Contrary to the conventional wisdom, new research demonstrates that foreign‐born scientists and engineers in Silicon Valley and elsewhere do not increase unemployment for natives and actually earn more than their American‐born counterparts. That undermines the key premise of restrictive legislation by Senator Alan Simpson, who has asserted that immigrant professionals work for one‐third less pay just so they can get a green card.
The research findings I uncovered for a recent study onemployment‐base immigration do not mean the foreign‐born are takinghigh‐paying jobs from Americans or doing well at the expense ofthe native‐born. The number of jobs available in the U.S. economyis not a fixed number, nor is the amount of compensation paid to workers static and fixed. Both grow basedon several factors, including labor force growth, technology,education, entrepreneurship and research and development.
No correlation exists between a high percentage offoreign‐born PhDs working in a field and a high unemployment rate withinthat field. Engineering and computer science have the highestconcentration of foreign‐born in any PhD field, yet haveunemployment rates of only 1.7 percent and 1.0 percent.
Geosciences and the social sciences have a low percentage offoreign‐born PhDs, and the unemployment rates in those fields are2.2 percent and 2.8 percent respectively.
Even more significant is what analyzing unpublished dataobtained from the National Academy of Sciences and National ScienceFoundation reveals. The data show that foreign‐born engineers andscientists earn higher salaries than their native‐born counterpartswho completed their Ph.D.s and master’s degrees in the same year.This is clear evidence that the foreign‐born are not bidding down wagerates by being willing to work for less than the native-born,since, on balance, the foreign‐born are paid more.
According to the data, the annual median earnings offoreign‐born engineers and scientists are $1,100 more than those ofthe native‐born one to five years after completing their master’sdegrees, $2,000 more 11 to 15 years after, and $4,000 more 16 to20 years after.
At the Ph.D. level, the data are even stronger (see table).Foreign-born Ph.D. scientists and engineers one to six years outof school earn $44,000 compared to $40,000 earned by thenative‐born. The gap between the two groups increases untilreaching a $10,000 foreign‐born advantage for those 16 to 20years after having received a Ph.D.
The data measures people who completed their degrees in thesame year, which is crucial, since, all things being equal, anindividual 15 years in the field will earn more than someonerelatively new. Other things held constant, one would expect tofind that immigrants are paid less than the native‐born because ofthe obvious advantage of the native‐born in language and culture.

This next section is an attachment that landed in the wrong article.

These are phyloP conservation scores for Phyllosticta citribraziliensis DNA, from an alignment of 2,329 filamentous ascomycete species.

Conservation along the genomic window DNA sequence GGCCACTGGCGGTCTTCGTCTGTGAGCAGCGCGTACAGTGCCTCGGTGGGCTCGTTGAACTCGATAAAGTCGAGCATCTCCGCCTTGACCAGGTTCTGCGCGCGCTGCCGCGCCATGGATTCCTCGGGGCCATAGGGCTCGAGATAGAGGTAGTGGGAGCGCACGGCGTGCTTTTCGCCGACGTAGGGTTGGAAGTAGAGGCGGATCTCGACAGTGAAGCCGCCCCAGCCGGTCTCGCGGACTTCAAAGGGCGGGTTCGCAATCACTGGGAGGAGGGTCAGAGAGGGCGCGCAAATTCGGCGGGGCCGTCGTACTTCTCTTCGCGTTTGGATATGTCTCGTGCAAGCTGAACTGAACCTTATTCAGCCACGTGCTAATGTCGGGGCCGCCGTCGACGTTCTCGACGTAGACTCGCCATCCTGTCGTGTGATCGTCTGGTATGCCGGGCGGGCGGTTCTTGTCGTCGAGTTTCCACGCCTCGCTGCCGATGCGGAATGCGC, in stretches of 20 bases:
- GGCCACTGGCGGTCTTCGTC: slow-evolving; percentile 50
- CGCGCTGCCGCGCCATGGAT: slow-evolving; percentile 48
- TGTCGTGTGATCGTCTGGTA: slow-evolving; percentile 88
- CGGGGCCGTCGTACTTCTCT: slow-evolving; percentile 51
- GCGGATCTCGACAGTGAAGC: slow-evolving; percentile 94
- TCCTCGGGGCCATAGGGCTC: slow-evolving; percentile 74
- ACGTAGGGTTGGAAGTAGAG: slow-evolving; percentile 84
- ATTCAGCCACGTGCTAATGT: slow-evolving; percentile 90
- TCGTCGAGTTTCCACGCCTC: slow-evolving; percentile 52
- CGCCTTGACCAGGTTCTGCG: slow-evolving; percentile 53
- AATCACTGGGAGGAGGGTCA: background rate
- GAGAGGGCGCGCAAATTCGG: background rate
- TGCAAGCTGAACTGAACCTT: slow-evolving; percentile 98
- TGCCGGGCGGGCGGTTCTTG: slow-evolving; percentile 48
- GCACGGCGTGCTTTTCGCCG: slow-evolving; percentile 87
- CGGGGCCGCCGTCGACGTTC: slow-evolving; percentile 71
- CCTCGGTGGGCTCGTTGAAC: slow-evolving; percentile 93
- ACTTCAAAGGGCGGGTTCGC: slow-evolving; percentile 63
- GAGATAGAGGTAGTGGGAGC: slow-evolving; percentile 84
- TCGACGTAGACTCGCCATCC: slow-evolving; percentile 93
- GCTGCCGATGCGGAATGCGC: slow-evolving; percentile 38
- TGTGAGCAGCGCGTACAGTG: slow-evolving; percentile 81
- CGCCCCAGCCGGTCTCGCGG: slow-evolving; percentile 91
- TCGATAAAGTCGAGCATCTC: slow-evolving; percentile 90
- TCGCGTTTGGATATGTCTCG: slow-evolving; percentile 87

Wages are a function of productivity. We can only concludethen from the data that the foreign‐born who work in America areexceptionally productive.
1993 Median Salaries of U.S. Recipients of Ph.D.s in
Science and Engineering: Foreign‐Born vs. Native‐Born
Years Since Earning Degree
|1 – 5 years since degree||$44,400||$40,000|
|6 – 10 years||$55,400||$49,200|
|11 – 15 years||$64,000||$56,000|
|16 – 20 years||$70,000||$60,000|
|21 years or more||$70,200||$68,000|
Source: Unpublished National Science Foundationtabulation of the 1993 Survey of Doctoral Recipients and the 1993 NationalSurvey of College Graduates. Foreign‐Born includes naturalized U.S.citizens, permanent residents and workers on temporary visas(including H‑1B visas).
Research and development would fly offshore if immigrationrestrictions prevented high tech companies from hiring the peoplewho contribute to America’s next generation of products andinnovations. In fact, 28 percent of Ph.D.s involved in researchand development in the U.S. are immigrants. How would the UnitedStates be stronger if instead these highly educated people wentto work for our competitors overseas?
Can we find stories of people being exploited because they areimmigrants? Undoubtedly, but there is no evidence this iswidespreadin the science and engineering fields. Pay scales at companies donot differentiate by national origin or immigration status; theyare established through examining an individual’s merit,experience and education.
The issue of whether foreign‐born engineers are paid less thanAmerican‐born engineers is best summed up by Ehud Yuhjtman, anIsraeli‐born engineer at Santa Clara‐based Chip Express, whooften interviews prospective hires. “You cannot payforeign‐born engineers less. These are smart people, if you tryto fool with them, then they will go someplace else.”